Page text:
Opponent: Anaheim Angels
When: 1:35 p.m.
Where: Safeco Field
Radio: KOMO (1000 AM)
Starting pitchers: Seattle right-hander Freddy Garcia (12-14, 4.51 earned run average in 2003) vs. right-hander Kelvim Escobar (13-9, 4.29).
Terry Mulholland’s pro baseball career began in Everett 20 years ago and, for the moment, it has returned there.
Mulholland didn’t make the Mariners’ roster out of spring training, but the team has assigned him to its Class A Everett AquaSox minor league club.
It’s a move that allows the 41-year-old left-hander to work out with the Mariners as he looks for another major league team that needs left-handed pitching.
Just don’t look for him to come anywhere near an AquaSox uniform this summer.
“I can’t imagine him not hooking on somewhere,” Mariners manager Bob Melvin said.
In the meantime, Mulholland has a locker in the Mariners’ clubhouse and works out with them before their games.
“I can continue working out here, throwing bullpens and throwing simulated games,” he said.
Mulholland said he has called some teams that might be looking for a left-handed pitcher but found nobody interested yet. That’s no surprise because teams finalized their rosters only last weekend and are still evaluating their needs.
Mulholland, who signed a minor league contract with the Mariners in the offseason, went 3-1 with a 4.05 earned run average in 20 innings for the Mariners at spring training. He became the odd left-hander out when Ron Villone and Mike Myers won jobs in the bullpen.
Mulholland had the option of declining his assignment to the minor leagues and becoming a free agent, but Mariners general manager Bill Bavasi came up with the idea of assigning him to the AquaSox, which will allow him to work out with the big league club until the Everett season begins in mid-June.
The likelihood is much stronger that he’ll sign with another major league club by then.
Mulholland could have pitched for the Class AAA Tacoma Rainiers, but he didn’t want to take up a roster spot on that team and push a worthy young pitcher down a notch in the organization.
“Also, I wouldn’t know what role I’d pitch down there,” he said. “This way, I can stay on a routine and get as much work as I need to stay sharp.”
It also gives Mulholland and his wife, Kiara, an opportunity to drive back to her hometown of Vancouver, B.C., this weekend when the Mariners are out of town.
On the way up I-5, Mulholland said he would cast a glance at Everett Memorial Stadium, where he began his professional career in 1984 with the Everett Giants. On an earlier trip, he took the Broadway exit leading to the stadium.
“I even pulled into the parking lot and took a look around,” he said.
Health report: Mariners closer Eddie Guardado, shelved since Sunday because of shoulder stiffness, will be examined by a doctor today and might be cleared to play catch.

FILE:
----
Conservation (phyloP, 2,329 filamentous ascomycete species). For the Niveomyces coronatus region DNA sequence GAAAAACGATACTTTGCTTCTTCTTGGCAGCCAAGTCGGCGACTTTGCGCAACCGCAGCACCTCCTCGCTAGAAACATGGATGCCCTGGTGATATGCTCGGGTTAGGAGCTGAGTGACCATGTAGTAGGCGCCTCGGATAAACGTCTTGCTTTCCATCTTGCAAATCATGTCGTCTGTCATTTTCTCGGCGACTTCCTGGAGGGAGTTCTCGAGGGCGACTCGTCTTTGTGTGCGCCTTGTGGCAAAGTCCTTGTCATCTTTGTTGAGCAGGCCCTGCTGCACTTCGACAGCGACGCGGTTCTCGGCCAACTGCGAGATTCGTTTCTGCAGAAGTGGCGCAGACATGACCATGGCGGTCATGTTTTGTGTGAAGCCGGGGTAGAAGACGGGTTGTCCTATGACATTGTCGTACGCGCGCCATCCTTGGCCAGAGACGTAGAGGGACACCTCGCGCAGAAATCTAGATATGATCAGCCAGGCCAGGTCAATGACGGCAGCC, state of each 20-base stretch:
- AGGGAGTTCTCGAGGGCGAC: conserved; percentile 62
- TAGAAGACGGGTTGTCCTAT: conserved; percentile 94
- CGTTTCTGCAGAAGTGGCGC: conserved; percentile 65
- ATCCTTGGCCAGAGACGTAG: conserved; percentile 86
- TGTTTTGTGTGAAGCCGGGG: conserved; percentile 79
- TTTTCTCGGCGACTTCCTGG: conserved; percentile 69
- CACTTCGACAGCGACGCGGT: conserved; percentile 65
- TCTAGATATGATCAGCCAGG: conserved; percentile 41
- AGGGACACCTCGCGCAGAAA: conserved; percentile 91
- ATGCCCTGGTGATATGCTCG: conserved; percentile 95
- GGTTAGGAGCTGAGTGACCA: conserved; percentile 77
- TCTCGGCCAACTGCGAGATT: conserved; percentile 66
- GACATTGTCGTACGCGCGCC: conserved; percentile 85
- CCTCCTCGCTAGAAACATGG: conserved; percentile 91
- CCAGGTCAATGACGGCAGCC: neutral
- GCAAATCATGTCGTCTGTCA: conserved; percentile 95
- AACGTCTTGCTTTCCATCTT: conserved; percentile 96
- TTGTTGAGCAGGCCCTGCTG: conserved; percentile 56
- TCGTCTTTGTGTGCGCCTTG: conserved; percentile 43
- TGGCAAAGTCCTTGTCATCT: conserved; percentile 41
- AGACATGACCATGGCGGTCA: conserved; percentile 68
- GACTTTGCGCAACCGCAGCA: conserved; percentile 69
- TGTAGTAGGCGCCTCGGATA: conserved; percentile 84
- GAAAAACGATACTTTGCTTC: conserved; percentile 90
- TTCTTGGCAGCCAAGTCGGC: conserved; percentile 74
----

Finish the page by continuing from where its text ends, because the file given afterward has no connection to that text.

Trainer Rick Griffin wouldn’t speculate when Guardado will be able to pitch, although it seems certain he won’t be available until this weekend at Oakland.
“We’ll need a few days to bring him back,” Griffin said. “He’ll long-toss and I’m sure they’ll want him to do an extremely thorough, aggressive bullpen to make sure he’s OK. Whether that takes place over a one, two or three-day period, I don’t know. Until he actually throws again we’re not going to have a good idea.”
Third baseman Scott Spiezio underwent about seven hours of therapy and treatment on the back injury that landed him on the disabled list.
“He’s getting two sets of treatment from the therapist, then he comes down here and does some water work, cardio on the bike, some light leg work and some arm work,” Griffin said. “It’s a long day.”
Freddy’s debut: Melvin obviously wants to see Freddy Garcia pitch a solid game today against the Angels, although he said it’s not vital that the enigmatic right-hander in 2003 start his 2004 season with a good outing.
“Of course he’d like to get off to a good start and build upon what he did in spring training,” Melvin said. “He’s very focused, he’s throwing the ball well, he’s throwing all four of his pitches and his command was very good in spring training.
“We look for Freddy to go out there and have a nice outing. But if he doesn’t have his best outing, it doesn’t mean that he’s off to a bad year.”
Music man: Melvin, noting that utility player Dave Hansen is an accomplished guitarist and Spiezio sings lead in a grunge band, admitted to his own musical prowess.
“I know one song on the piano,” Melvin said.
After a moment of silence, a reporter asked what that song is.
“Close to You,” Melvin said, “by the Carpenters. I can only play it one-handed.”
Kirby Arnold, Herald Writer